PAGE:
On doubt, disbelief and God
Out of the mouth of babes. If you’ve been thinking about your faith a little more than usual during this anomaly we know as 2020, maybe something a ‘babe’ said recently will help. Actually, it was a question he asked, not a statement. You know that you never know when a young person will dig down into a deep well that we did not know even existed and come up with something that will knock your socks off. We’ve all been there. The youngster in this case isn’t exactly a child but, rather, a quiet young man in his 20s. When I say he was quiet, that is a vast understatement. It takes quite a bit of priming to get him to dig down and conjure up a few words. Some people are that way. You and I probably aren’t in that number, making us appreciate the quiet ones the more.
We had just finished a Bible study here in Red Oak one evening with a number of young men who are working on teaching at church. As the young gentlemen filed out of the building, I turned to see my young quiet friend had stayed behind. As soon as he had gotten my attention, he said, “Coach, what is the difference between disbelief and doubt?” – using the usual designation that his generation mostly uses for me.
I had to smile. Who would come up with such a complex question? He spoke in his usual quiet voice, and he didn’t preface the question with anything nor offer any explanation. The question just came out of the blue. I am not sure that in our study we even had talked about faith, per se. It must have been something he had been mulling over in his mind, like a child looking through a kaleidoscope trying to figure out its designs. I expect that he brought the question with him when he came in the door and was just waiting for the right opportunity to ask it. Maybe it took some nerve, because he might have known he likely would have to reveal something about himself that few people ever open up and reveal.
I began to try to answer his question, thinking on the run, because I had never thought of the question before. I’m guessing you haven’t either. What is the difference between doubt and disbelief? – the question continues to ring in my mind, even now.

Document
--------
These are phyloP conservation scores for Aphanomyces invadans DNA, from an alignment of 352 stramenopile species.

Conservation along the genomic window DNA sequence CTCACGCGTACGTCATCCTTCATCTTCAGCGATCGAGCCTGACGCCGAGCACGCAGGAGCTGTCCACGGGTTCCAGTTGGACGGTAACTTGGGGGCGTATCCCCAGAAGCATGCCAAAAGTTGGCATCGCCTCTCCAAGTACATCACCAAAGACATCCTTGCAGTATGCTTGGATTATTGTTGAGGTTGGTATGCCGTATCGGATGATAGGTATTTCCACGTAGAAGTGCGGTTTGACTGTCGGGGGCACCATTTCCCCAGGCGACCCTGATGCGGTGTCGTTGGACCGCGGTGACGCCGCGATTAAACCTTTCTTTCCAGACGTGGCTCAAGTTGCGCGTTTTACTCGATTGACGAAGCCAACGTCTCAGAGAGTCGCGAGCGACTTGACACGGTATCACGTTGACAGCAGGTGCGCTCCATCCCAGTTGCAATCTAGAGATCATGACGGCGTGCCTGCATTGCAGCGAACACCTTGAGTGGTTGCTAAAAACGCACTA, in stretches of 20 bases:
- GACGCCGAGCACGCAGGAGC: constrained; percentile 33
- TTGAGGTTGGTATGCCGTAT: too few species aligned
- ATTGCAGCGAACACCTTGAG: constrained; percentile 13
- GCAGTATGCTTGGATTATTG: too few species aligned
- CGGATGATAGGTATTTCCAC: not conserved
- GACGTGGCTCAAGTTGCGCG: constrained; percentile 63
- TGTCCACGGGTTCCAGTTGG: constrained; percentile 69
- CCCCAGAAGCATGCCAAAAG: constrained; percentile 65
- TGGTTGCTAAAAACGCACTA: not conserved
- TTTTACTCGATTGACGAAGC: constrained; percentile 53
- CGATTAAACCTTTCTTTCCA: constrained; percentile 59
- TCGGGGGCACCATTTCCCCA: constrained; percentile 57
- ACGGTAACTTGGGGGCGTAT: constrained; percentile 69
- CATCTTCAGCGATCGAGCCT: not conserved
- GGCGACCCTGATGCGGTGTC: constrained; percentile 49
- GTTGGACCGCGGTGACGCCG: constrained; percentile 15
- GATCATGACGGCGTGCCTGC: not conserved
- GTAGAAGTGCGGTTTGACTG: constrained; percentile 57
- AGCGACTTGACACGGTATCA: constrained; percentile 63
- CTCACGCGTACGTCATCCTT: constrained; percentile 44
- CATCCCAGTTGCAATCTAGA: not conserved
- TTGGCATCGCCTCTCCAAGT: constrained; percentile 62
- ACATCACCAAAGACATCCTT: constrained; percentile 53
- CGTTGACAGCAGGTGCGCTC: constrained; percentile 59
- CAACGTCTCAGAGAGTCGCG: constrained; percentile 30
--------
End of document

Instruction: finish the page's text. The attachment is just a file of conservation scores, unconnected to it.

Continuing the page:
Perhaps the answer that night was far too simplistic, but we talked about how disbelief seems to be more of a failure to believe what we have seen and heard – it is dis-believing. Doubt, on the other hand, seems to be more of a struggling with that which you previously have come to believe. You still believe it, but occasionally doubts creep in. There is some honor in doubt, in my mind, far more than in disbelief. I’m sure you’ll agree.
My young man seemed satisfied with the answer, even though I wasn’t necessarily. At least, I wasn’t satisfied to stop with the answer. I had a question I wanted answered myself –mainly, what prompted him to ask that question.
So, I looked at him closely, hoping to get some indication as to why he asked the question, then said, “Did you ask that question because you sometimes have doubts about God’s existence, or is it that your doubts are more about the beliefs the church has?” I anticipated that his question was due to some of his own personal doubts.
He answered my question readily, proving my hunch right. He said, “About God.”
So, we talked on that for a good while about the grand proof of God’s power and existence, in just the way you would expect – you know, a “Someone bigger than us made this ol’ world” kind of discussion. Take a look around you. All of this didn’t just happen.
After a while, I dismissed the young man to go about his evening. Even now, I do not know the impact our discussion had on him. I suspect he just needed to talk about it more than anything. But as he walked away, I thought of all the others in the world who have their own doubts, yet never muster up the courage to walk up and ask the question this young fella asked me that night.
For all of you who have never asked that question but have wanted to, I want to say this: It is all right to have doubts. Faith is not the absence of doubts, as some may think. Most often, faith has gone through plenty of doubts and its share of difficulties, has kind of been run through the mill – that’s the stuff that makes up faith.
Truth is, faith grows out of doubt. Ironic, isn’t it!
The reason faith wins out for us, though, is not only because the evidence supports faith, but for this reason: We choose to have faith. We have faith because we have a will to have faith – and we have that will even though a few stray doubts pop up every now and then.
That, my young friend, is what separates doubt from disbelief.